'MythBusters' Jamie Hyneman talks 'Behind the Myths,' live experiments, behind-the-scenes conflict and more
Over the years, Adam Savage and Jamie Hyneman of the Discovery Channel series MythBusters have blown up a whole bunch of stuff in the name of pop science, most of it in super-slow-motion.
But the buildup to every big boom is loaded with science lessons for curious fans of all ages — skepticism, creative problem solving, research methodology and much more. This week's season premiere, for example, took on an Internet-inspired myth from the film Titanic -- could Jack and Rose have both survived on that floating plank of wood? -- all while tackling buoyancy, cube roots and the construction of an artificial circulatory system.
Now MythBusters is moving off the small screen and onto the big stage, with a live tour, "MythBusters: Behind the Myths," that hits the USF Sun Dome at 8 p.m. Saturday. (Tickets are $38-$200; click here for details.)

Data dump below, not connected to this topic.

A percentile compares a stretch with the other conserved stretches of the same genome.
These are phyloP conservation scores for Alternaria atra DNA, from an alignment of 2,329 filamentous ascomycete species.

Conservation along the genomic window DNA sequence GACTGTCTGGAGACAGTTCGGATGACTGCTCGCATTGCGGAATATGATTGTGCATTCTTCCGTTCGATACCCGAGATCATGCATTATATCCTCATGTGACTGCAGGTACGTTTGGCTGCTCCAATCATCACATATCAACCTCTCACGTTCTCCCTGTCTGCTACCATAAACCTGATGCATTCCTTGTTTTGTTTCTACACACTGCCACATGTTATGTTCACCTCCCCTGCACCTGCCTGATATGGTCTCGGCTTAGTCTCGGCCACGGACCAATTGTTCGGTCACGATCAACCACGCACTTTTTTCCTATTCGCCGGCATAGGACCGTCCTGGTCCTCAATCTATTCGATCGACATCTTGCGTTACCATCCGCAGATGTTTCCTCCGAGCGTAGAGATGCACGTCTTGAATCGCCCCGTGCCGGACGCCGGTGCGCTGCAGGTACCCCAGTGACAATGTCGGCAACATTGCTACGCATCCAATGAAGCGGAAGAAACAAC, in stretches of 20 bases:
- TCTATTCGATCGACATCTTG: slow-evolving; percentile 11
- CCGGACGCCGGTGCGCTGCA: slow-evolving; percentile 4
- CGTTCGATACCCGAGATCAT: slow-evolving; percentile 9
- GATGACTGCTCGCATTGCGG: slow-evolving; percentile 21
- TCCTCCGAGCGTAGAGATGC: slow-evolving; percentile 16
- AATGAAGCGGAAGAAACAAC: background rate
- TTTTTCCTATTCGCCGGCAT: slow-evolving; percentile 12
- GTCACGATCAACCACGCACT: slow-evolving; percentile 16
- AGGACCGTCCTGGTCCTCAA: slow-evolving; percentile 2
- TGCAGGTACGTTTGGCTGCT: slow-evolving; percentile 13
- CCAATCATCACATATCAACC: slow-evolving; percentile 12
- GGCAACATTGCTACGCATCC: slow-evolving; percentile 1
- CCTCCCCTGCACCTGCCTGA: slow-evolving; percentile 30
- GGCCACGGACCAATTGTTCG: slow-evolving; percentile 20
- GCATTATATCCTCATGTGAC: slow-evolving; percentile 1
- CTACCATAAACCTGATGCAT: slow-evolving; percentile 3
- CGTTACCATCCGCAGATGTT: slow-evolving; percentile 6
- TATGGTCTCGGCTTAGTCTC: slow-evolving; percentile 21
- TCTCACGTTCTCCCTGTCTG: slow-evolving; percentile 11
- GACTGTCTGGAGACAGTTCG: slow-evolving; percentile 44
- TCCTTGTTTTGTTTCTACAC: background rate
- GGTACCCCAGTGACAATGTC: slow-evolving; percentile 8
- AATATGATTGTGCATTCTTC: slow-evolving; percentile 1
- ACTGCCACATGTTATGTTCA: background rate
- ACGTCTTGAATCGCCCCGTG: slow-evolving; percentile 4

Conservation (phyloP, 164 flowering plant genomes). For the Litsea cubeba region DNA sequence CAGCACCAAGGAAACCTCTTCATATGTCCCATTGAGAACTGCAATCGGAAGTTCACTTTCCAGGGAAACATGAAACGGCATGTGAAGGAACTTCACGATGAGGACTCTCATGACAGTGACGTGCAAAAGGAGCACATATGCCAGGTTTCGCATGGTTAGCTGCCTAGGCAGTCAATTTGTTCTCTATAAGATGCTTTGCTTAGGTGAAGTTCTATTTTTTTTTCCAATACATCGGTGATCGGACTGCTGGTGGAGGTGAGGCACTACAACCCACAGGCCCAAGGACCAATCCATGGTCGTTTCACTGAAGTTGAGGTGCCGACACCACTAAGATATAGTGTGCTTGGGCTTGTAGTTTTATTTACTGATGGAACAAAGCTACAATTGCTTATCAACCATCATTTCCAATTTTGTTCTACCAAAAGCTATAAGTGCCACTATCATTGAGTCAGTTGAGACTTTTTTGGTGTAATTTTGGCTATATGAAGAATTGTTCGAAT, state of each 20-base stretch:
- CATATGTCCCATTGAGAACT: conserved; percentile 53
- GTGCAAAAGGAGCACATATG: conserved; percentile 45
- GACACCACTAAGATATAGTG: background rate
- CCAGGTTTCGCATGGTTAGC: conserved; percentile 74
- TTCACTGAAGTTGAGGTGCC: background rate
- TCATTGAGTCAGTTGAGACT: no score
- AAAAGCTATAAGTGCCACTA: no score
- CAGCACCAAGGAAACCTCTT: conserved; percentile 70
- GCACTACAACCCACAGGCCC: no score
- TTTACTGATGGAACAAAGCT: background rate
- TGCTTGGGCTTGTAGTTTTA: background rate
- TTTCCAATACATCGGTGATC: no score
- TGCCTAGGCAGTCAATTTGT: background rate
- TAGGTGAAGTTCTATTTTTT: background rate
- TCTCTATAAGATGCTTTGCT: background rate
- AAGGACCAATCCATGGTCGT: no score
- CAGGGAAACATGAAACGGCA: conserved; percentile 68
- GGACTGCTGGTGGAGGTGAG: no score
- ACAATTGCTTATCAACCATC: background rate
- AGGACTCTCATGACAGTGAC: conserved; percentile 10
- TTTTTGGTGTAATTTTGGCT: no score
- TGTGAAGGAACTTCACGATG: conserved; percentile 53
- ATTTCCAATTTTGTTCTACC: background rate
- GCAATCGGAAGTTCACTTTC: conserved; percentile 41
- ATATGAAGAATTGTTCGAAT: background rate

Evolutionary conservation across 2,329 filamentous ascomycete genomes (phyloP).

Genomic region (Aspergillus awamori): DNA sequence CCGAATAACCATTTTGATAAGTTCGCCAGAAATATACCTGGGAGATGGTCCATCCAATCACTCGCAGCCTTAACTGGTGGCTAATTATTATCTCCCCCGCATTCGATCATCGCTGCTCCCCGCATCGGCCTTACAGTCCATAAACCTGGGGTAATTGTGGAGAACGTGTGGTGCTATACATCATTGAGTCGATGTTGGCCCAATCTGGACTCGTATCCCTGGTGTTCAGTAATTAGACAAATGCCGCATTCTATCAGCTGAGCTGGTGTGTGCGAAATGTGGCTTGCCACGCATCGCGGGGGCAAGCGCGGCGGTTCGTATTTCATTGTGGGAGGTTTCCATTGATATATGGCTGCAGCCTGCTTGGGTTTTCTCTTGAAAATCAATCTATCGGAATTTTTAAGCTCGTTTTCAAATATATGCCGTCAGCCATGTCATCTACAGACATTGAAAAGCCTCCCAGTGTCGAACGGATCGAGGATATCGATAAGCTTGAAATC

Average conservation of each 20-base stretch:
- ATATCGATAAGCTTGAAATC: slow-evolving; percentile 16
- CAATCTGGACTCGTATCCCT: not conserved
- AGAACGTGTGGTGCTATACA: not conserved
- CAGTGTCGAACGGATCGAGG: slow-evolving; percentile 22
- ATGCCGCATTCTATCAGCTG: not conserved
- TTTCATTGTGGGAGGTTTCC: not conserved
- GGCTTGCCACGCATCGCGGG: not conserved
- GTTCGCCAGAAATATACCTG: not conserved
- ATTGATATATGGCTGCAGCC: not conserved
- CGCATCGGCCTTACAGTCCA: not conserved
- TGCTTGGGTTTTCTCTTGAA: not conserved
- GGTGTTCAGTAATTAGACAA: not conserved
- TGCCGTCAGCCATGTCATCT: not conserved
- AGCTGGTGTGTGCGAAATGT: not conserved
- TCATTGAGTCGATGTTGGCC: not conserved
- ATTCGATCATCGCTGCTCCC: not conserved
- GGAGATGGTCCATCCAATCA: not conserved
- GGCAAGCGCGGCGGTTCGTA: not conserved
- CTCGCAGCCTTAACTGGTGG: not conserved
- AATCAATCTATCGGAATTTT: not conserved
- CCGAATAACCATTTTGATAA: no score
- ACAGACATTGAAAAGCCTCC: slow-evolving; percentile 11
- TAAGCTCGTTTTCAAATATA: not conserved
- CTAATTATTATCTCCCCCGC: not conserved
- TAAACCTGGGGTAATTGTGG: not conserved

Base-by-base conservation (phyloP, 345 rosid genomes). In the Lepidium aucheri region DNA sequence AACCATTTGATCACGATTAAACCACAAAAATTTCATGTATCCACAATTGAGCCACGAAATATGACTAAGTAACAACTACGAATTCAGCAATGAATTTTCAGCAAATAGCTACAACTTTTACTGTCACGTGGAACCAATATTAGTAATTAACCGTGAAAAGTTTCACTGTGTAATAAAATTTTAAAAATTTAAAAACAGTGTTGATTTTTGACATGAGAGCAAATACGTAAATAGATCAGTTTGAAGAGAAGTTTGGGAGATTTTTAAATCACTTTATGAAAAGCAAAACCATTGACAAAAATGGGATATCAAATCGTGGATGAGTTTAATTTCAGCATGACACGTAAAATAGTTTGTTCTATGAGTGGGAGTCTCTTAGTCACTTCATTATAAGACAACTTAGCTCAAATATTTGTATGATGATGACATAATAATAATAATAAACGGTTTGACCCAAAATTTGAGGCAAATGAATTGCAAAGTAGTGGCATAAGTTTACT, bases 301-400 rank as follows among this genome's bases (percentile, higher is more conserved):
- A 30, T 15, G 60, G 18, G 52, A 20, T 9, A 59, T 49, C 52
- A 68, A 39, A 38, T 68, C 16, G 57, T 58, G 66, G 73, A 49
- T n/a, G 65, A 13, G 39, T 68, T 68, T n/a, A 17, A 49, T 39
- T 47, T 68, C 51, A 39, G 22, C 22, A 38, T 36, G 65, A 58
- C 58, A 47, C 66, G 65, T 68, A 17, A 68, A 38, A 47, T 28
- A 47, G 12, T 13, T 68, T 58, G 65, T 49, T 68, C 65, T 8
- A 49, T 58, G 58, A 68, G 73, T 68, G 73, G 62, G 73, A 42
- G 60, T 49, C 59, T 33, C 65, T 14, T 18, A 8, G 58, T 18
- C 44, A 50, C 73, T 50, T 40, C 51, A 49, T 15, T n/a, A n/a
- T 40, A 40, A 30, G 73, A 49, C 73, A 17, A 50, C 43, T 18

For Hyneman and Savage, "Behind the Myths" goes steps beyond their smaller tours and speaking engagements by including audience members in live experiments -- a key component to why this tour works.
"One of the main reasons for success on the show is that we're not a demonstration show. We're an experimentation show," Hyneman says by phone from his San Francisco workshop. "That poses a problem when you're doing this kind of thing, because if you have an experiment, by definition, you don't really know what the results are going to be, or why do it?
"If we're doing a tour that is to be true to the spirit of the show, we have to take that same kind of approach, and that's what we've done. We've just set it up so that we know a reasonable range of outcomes, so we aren't put in a situation where we're facing 1,000 people or more and saying, 'Well, uh, sorry, that didn't work.' "
Click here for more of our interview with Jamie Hyneman, including how, in the early days of MythBusters, producers would try harder to pit him and Savage against one another.
Photograph by Robert Fujioka Studios Inc.